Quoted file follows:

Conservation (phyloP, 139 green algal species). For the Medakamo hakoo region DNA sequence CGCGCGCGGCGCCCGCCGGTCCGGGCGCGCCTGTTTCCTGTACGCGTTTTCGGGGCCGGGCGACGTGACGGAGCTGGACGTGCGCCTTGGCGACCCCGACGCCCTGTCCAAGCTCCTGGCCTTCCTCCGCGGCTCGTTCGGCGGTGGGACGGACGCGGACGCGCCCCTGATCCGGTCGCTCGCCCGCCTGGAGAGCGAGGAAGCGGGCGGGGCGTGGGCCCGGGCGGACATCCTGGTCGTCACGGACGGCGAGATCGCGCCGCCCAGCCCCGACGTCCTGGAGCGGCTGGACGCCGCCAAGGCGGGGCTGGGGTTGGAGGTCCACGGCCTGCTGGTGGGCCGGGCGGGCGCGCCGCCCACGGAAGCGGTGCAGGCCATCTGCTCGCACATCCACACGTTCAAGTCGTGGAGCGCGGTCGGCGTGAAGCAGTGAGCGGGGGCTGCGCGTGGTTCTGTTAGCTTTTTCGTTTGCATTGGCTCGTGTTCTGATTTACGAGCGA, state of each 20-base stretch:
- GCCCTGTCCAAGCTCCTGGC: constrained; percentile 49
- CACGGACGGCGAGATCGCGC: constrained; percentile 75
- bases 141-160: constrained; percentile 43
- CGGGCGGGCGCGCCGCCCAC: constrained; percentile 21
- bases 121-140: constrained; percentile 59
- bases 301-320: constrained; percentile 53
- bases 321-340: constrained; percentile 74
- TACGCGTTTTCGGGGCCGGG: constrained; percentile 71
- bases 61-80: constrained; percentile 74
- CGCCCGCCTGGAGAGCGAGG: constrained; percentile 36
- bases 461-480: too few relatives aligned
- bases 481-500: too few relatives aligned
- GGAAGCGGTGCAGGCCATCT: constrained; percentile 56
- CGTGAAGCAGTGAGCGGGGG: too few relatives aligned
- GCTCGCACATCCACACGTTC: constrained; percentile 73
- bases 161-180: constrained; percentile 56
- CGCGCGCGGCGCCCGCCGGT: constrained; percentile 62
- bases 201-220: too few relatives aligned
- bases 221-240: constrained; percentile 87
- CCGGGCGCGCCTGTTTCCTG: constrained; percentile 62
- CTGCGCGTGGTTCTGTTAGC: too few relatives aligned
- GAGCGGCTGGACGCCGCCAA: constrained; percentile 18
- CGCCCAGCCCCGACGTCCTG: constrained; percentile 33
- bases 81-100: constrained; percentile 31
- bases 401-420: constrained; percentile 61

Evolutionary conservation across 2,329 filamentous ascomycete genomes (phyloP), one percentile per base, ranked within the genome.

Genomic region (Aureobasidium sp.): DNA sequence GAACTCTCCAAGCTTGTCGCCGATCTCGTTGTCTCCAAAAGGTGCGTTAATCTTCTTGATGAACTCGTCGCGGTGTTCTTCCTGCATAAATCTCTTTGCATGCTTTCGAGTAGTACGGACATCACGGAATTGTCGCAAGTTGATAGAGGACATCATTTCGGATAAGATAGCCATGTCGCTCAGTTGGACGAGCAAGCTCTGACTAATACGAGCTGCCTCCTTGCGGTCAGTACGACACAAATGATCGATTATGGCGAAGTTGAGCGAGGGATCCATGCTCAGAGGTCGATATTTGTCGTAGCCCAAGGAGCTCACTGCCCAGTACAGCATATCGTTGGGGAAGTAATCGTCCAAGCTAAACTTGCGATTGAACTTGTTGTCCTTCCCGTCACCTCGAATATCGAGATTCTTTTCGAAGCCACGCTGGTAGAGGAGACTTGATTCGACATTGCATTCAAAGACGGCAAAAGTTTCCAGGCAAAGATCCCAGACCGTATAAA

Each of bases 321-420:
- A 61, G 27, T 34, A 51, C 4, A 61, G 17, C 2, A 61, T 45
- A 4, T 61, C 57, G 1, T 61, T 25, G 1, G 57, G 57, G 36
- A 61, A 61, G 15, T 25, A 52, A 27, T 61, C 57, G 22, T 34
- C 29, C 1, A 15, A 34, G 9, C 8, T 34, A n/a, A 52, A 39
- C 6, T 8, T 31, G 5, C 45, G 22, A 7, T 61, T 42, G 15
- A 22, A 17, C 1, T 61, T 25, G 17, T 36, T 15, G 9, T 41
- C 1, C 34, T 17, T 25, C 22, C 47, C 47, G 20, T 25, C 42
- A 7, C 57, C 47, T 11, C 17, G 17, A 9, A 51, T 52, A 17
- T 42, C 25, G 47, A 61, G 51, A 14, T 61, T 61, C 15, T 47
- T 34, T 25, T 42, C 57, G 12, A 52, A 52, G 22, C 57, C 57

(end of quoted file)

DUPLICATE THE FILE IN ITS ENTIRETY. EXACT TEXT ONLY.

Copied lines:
Conservation (phyloP, 139 green algal species). For the Medakamo hakoo region DNA sequence CGCGCGCGGCGCCCGCCGGTCCGGGCGCGCCTGTTTCCTGTACGCGTTTTCGGGGCCGGGCGACGTGACGGAGCTGGACGTGCGCCTTGGCGACCCCGACGCCCTGTCCAAGCTCCTGGCCTTCCTCCGCGGCTCGTTCGGCGGTGGGACGGACGCGGACGCGCCCCTGATCCGGTCGCTCGCCCGCCTGGAGAGCGAGGAAGCGGGCGGGGCGTGGGCCCGGGCGGACATCCTGGTCGTCACGGACGGCGAGATCGCGCCGCCCAGCCCCGACGTCCTGGAGCGGCTGGACGCCGCCAAGGCGGGGCTGGGGTTGGAGGTCCACGGCCTGCTGGTGGGCCGGGCGGGCGCGCCGCCCACGGAAGCGGTGCAGGCCATCTGCTCGCACATCCACACGTTCAAGTCGTGGAGCGCGGTCGGCGTGAAGCAGTGAGCGGGGGCTGCGCGTGGTTCTGTTAGCTTTTTCGTTTGCATTGGCTCGTGTTCTGATTTACGAGCGA, state of each 20-base stretch:
- GCCCTGTCCAAGCTCCTGGC: constrained; percentile 49
- CACGGACGGCGAGATCGCGC: constrained; percentile 75
- bases 141-160: constrained; percentile 43
- CGGGCGGGCGCGCCGCCCAC: constrained; percentile 21
- bases 121-140: constrained; percentile 59
- bases 301-320: constrained; percentile 53
- bases 321-340: constrained; percentile 74
- TACGCGTTTTCGGGGCCGGG: constrained; percentile 71
- bases 61-80: constrained; percentile 74
- CGCCCGCCTGGAGAGCGAGG: constrained; percentile 36
- bases 461-480: too few relatives aligned
- bases 481-500: too few relatives aligned
- GGAAGCGGTGCAGGCCATCT: constrained; percentile 56
- CGTGAAGCAGTGAGCGGGGG: too few relatives aligned
- GCTCGCACATCCACACGTTC: constrained; percentile 73
- bases 161-180: constrained; percentile 56
- CGCGCGCGGCGCCCGCCGGT: constrained; percentile 62
- bases 201-220: too few relatives aligned
- bases 221-240: constrained; percentile 87
- CCGGGCGCGCCTGTTTCCTG: constrained; percentile 62
- CTGCGCGTGGTTCTGTTAGC: too few relatives aligned
- GAGCGGCTGGACGCCGCCAA: constrained; percentile 18
- CGCCCAGCCCCGACGTCCTG: constrained; percentile 33
- bases 81-100: constrained; percentile 31
- bases 401-420: constrained; percentile 61

Evolutionary conservation across 2,329 filamentous ascomycete genomes (phyloP), one percentile per base, ranked within the genome.

Genomic region (Aureobasidium sp.): DNA sequence GAACTCTCCAAGCTTGTCGCCGATCTCGTTGTCTCCAAAAGGTGCGTTAATCTTCTTGATGAACTCGTCGCGGTGTTCTTCCTGCATAAATCTCTTTGCATGCTTTCGAGTAGTACGGACATCACGGAATTGTCGCAAGTTGATAGAGGACATCATTTCGGATAAGATAGCCATGTCGCTCAGTTGGACGAGCAAGCTCTGACTAATACGAGCTGCCTCCTTGCGGTCAGTACGACACAAATGATCGATTATGGCGAAGTTGAGCGAGGGATCCATGCTCAGAGGTCGATATTTGTCGTAGCCCAAGGAGCTCACTGCCCAGTACAGCATATCGTTGGGGAAGTAATCGTCCAAGCTAAACTTGCGATTGAACTTGTTGTCCTTCCCGTCACCTCGAATATCGAGATTCTTTTCGAAGCCACGCTGGTAGAGGAGACTTGATTCGACATTGCATTCAAAGACGGCAAAAGTTTCCAGGCAAAGATCCCAGACCGTATAAA

Each of bases 321-420:
- A 61, G 27, T 34, A 51, C 4, A 61, G 17, C 2, A 61, T 45
- A 4, T 61, C 57, G 1, T 61, T 25, G 1, G 57, G 57, G 36
- A 61, A 61, G 15, T 25, A 52, A 27, T 61, C 57, G 22, T 34
- C 29, C 1, A 15, A 34, G 9, C 8, T 34, A n/a, A 52, A 39
- C 6, T 8, T 31, G 5, C 45, G 22, A 7, T 61, T 42, G 15
- A 22, A 17, C 1, T 61, T 25, G 17, T 36, T 15, G 9, T 41
- C 1, C 34, T 17, T 25, C 22, C 47, C 47, G 20, T 25, C 42
- A 7, C 57, C 47, T 11, C 17, G 17, A 9, A 51, T 52, A 17
- T 42, C 25, G 47, A 61, G 51, A 14, T 61, T 61, C 15, T 47
- T 34, T 25, T 42, C 57, G 12, A 52, A 52, G 22, C 57, C 57